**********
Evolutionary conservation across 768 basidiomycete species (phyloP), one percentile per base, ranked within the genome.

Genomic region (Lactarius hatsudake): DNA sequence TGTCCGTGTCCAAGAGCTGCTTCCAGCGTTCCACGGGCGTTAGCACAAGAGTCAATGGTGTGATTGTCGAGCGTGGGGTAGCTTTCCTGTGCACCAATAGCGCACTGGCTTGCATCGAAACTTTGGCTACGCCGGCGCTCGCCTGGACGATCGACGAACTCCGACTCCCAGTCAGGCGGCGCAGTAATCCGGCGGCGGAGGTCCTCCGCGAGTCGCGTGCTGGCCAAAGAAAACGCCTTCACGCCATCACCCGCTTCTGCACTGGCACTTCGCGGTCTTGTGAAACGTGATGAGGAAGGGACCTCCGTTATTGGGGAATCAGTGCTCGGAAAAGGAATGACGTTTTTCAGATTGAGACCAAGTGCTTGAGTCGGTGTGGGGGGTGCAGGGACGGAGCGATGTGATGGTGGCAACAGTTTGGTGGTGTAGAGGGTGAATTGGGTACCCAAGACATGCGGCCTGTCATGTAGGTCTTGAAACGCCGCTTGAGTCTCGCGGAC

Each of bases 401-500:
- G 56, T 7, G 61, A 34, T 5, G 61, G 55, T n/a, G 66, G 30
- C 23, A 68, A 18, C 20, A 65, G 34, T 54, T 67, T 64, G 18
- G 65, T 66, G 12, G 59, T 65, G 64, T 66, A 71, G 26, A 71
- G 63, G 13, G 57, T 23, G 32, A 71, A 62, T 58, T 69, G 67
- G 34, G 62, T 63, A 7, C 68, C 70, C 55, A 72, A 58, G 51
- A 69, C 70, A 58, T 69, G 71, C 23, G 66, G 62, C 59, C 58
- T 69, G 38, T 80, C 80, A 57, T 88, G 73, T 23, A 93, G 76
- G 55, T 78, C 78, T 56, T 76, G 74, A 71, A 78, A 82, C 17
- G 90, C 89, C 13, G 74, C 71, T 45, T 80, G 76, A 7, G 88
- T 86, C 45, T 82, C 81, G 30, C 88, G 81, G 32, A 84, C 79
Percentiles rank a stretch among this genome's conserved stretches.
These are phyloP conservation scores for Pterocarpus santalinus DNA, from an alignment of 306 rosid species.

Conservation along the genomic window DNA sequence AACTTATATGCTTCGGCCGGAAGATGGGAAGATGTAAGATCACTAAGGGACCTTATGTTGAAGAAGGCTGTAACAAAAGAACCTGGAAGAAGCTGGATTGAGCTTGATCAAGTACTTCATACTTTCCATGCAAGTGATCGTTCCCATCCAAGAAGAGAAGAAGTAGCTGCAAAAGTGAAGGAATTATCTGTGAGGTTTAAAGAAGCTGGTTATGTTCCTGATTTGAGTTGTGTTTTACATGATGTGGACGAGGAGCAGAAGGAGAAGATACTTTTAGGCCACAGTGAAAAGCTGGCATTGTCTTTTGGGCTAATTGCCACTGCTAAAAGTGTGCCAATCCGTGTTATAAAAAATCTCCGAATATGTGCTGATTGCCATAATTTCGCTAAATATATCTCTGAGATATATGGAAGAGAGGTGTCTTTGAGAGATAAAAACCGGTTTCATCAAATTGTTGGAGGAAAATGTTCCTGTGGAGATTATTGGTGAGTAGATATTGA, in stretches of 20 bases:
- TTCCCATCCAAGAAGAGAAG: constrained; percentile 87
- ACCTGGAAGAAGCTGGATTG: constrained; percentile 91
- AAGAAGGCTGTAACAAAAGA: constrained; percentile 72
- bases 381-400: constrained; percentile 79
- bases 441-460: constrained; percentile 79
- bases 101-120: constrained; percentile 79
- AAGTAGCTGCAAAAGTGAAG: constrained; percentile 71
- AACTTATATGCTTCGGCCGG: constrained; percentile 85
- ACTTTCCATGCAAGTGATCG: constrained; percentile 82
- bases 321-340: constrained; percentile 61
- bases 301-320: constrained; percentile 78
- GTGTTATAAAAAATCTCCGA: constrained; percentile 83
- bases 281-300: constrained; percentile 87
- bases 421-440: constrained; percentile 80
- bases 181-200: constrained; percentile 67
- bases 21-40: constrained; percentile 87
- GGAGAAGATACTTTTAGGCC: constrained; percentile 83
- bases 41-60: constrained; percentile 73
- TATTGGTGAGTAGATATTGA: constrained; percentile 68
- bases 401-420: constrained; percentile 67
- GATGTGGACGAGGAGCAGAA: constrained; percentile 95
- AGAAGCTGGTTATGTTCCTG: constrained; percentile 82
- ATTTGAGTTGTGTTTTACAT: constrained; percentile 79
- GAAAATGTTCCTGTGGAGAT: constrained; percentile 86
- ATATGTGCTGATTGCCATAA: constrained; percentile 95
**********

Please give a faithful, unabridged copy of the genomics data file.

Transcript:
Evolutionary conservation across 768 basidiomycete species (phyloP), one percentile per base, ranked within the genome.

Genomic region (Lactarius hatsudake): DNA sequence TGTCCGTGTCCAAGAGCTGCTTCCAGCGTTCCACGGGCGTTAGCACAAGAGTCAATGGTGTGATTGTCGAGCGTGGGGTAGCTTTCCTGTGCACCAATAGCGCACTGGCTTGCATCGAAACTTTGGCTACGCCGGCGCTCGCCTGGACGATCGACGAACTCCGACTCCCAGTCAGGCGGCGCAGTAATCCGGCGGCGGAGGTCCTCCGCGAGTCGCGTGCTGGCCAAAGAAAACGCCTTCACGCCATCACCCGCTTCTGCACTGGCACTTCGCGGTCTTGTGAAACGTGATGAGGAAGGGACCTCCGTTATTGGGGAATCAGTGCTCGGAAAAGGAATGACGTTTTTCAGATTGAGACCAAGTGCTTGAGTCGGTGTGGGGGGTGCAGGGACGGAGCGATGTGATGGTGGCAACAGTTTGGTGGTGTAGAGGGTGAATTGGGTACCCAAGACATGCGGCCTGTCATGTAGGTCTTGAAACGCCGCTTGAGTCTCGCGGAC

Each of bases 401-500:
- G 56, T 7, G 61, A 34, T 5, G 61, G 55, T n/a, G 66, G 30
- C 23, A 68, A 18, C 20, A 65, G 34, T 54, T 67, T 64, G 18
- G 65, T 66, G 12, G 59, T 65, G 64, T 66, A 71, G 26, A 71
- G 63, G 13, G 57, T 23, G 32, A 71, A 62, T 58, T 69, G 67
- G 34, G 62, T 63, A 7, C 68, C 70, C 55, A 72, A 58, G 51
- A 69, C 70, A 58, T 69, G 71, C 23, G 66, G 62, C 59, C 58
- T 69, G 38, T 80, C 80, A 57, T 88, G 73, T 23, A 93, G 76
- G 55, T 78, C 78, T 56, T 76, G 74, A 71, A 78, A 82, C 17
- G 90, C 89, C 13, G 74, C 71, T 45, T 80, G 76, A 7, G 88
- T 86, C 45, T 82, C 81, G 30, C 88, G 81, G 32, A 84, C 79
Percentiles rank a stretch among this genome's conserved stretches.
These are phyloP conservation scores for Pterocarpus santalinus DNA, from an alignment of 306 rosid species.

Conservation along the genomic window DNA sequence AACTTATATGCTTCGGCCGGAAGATGGGAAGATGTAAGATCACTAAGGGACCTTATGTTGAAGAAGGCTGTAACAAAAGAACCTGGAAGAAGCTGGATTGAGCTTGATCAAGTACTTCATACTTTCCATGCAAGTGATCGTTCCCATCCAAGAAGAGAAGAAGTAGCTGCAAAAGTGAAGGAATTATCTGTGAGGTTTAAAGAAGCTGGTTATGTTCCTGATTTGAGTTGTGTTTTACATGATGTGGACGAGGAGCAGAAGGAGAAGATACTTTTAGGCCACAGTGAAAAGCTGGCATTGTCTTTTGGGCTAATTGCCACTGCTAAAAGTGTGCCAATCCGTGTTATAAAAAATCTCCGAATATGTGCTGATTGCCATAATTTCGCTAAATATATCTCTGAGATATATGGAAGAGAGGTGTCTTTGAGAGATAAAAACCGGTTTCATCAAATTGTTGGAGGAAAATGTTCCTGTGGAGATTATTGGTGAGTAGATATTGA, in stretches of 20 bases:
- TTCCCATCCAAGAAGAGAAG: constrained; percentile 87
- ACCTGGAAGAAGCTGGATTG: constrained; percentile 91
- AAGAAGGCTGTAACAAAAGA: constrained; percentile 72
- bases 381-400: constrained; percentile 79
- bases 441-460: constrained; percentile 79
- bases 101-120: constrained; percentile 79
- AAGTAGCTGCAAAAGTGAAG: constrained; percentile 71
- AACTTATATGCTTCGGCCGG: constrained; percentile 85
- ACTTTCCATGCAAGTGATCG: constrained; percentile 82
- bases 321-340: constrained; percentile 61
- bases 301-320: constrained; percentile 78
- GTGTTATAAAAAATCTCCGA: constrained; percentile 83
- bases 281-300: constrained; percentile 87
- bases 421-440: constrained; percentile 80
- bases 181-200: constrained; percentile 67
- bases 21-40: constrained; percentile 87
- GGAGAAGATACTTTTAGGCC: constrained; percentile 83
- bases 41-60: constrained; percentile 73
- TATTGGTGAGTAGATATTGA: constrained; percentile 68
- bases 401-420: constrained; percentile 67
- GATGTGGACGAGGAGCAGAA: constrained; percentile 95
- AGAAGCTGGTTATGTTCCTG: constrained; percentile 82
- ATTTGAGTTGTGTTTTACAT: constrained; percentile 79
- GAAAATGTTCCTGTGGAGAT: constrained; percentile 86
- ATATGTGCTGATTGCCATAA: constrained; percentile 95